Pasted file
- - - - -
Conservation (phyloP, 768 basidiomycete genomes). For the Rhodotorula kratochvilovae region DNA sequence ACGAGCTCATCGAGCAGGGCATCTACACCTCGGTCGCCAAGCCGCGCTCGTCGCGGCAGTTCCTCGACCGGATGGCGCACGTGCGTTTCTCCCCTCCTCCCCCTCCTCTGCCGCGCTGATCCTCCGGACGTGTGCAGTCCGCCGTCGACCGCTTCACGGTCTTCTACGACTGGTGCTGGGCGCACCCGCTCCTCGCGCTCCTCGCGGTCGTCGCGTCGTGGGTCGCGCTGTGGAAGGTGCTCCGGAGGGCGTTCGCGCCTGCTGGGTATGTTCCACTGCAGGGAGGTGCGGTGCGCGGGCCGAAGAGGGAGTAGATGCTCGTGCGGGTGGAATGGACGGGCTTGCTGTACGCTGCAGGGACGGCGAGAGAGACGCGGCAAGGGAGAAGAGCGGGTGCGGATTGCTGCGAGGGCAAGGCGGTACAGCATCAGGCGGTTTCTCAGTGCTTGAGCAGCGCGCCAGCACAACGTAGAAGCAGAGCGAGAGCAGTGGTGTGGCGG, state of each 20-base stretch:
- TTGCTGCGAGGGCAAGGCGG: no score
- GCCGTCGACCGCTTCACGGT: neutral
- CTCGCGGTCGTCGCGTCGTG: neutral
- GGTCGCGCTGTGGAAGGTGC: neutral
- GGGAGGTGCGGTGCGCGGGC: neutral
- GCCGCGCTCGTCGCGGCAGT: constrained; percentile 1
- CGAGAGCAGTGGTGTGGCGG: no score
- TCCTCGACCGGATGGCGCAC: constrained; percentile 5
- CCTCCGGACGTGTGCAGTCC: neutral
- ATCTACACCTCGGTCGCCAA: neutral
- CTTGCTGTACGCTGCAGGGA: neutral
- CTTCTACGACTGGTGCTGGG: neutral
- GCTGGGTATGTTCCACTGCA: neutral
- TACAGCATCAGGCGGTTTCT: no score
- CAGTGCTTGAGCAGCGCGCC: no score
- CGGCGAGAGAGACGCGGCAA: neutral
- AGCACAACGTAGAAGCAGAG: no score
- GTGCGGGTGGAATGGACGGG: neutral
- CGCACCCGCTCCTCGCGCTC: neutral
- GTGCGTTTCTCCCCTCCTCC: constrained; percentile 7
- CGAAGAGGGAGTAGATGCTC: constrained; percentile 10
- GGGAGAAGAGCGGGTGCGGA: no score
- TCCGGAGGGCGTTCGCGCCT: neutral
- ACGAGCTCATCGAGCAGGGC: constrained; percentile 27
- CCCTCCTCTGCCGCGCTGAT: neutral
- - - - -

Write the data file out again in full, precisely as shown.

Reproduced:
Conservation (phyloP, 768 basidiomycete genomes). For the Rhodotorula kratochvilovae region DNA sequence ACGAGCTCATCGAGCAGGGCATCTACACCTCGGTCGCCAAGCCGCGCTCGTCGCGGCAGTTCCTCGACCGGATGGCGCACGTGCGTTTCTCCCCTCCTCCCCCTCCTCTGCCGCGCTGATCCTCCGGACGTGTGCAGTCCGCCGTCGACCGCTTCACGGTCTTCTACGACTGGTGCTGGGCGCACCCGCTCCTCGCGCTCCTCGCGGTCGTCGCGTCGTGGGTCGCGCTGTGGAAGGTGCTCCGGAGGGCGTTCGCGCCTGCTGGGTATGTTCCACTGCAGGGAGGTGCGGTGCGCGGGCCGAAGAGGGAGTAGATGCTCGTGCGGGTGGAATGGACGGGCTTGCTGTACGCTGCAGGGACGGCGAGAGAGACGCGGCAAGGGAGAAGAGCGGGTGCGGATTGCTGCGAGGGCAAGGCGGTACAGCATCAGGCGGTTTCTCAGTGCTTGAGCAGCGCGCCAGCACAACGTAGAAGCAGAGCGAGAGCAGTGGTGTGGCGG, state of each 20-base stretch:
- TTGCTGCGAGGGCAAGGCGG: no score
- GCCGTCGACCGCTTCACGGT: neutral
- CTCGCGGTCGTCGCGTCGTG: neutral
- GGTCGCGCTGTGGAAGGTGC: neutral
- GGGAGGTGCGGTGCGCGGGC: neutral
- GCCGCGCTCGTCGCGGCAGT: constrained; percentile 1
- CGAGAGCAGTGGTGTGGCGG: no score
- TCCTCGACCGGATGGCGCAC: constrained; percentile 5
- CCTCCGGACGTGTGCAGTCC: neutral
- ATCTACACCTCGGTCGCCAA: neutral
- CTTGCTGTACGCTGCAGGGA: neutral
- CTTCTACGACTGGTGCTGGG: neutral
- GCTGGGTATGTTCCACTGCA: neutral
- TACAGCATCAGGCGGTTTCT: no score
- CAGTGCTTGAGCAGCGCGCC: no score
- CGGCGAGAGAGACGCGGCAA: neutral
- AGCACAACGTAGAAGCAGAG: no score
- GTGCGGGTGGAATGGACGGG: neutral
- CGCACCCGCTCCTCGCGCTC: neutral
- GTGCGTTTCTCCCCTCCTCC: constrained; percentile 7
- CGAAGAGGGAGTAGATGCTC: constrained; percentile 10
- GGGAGAAGAGCGGGTGCGGA: no score
- TCCGGAGGGCGTTCGCGCCT: neutral
- ACGAGCTCATCGAGCAGGGC: constrained; percentile 27
- CCCTCCTCTGCCGCGCTGAT: neutral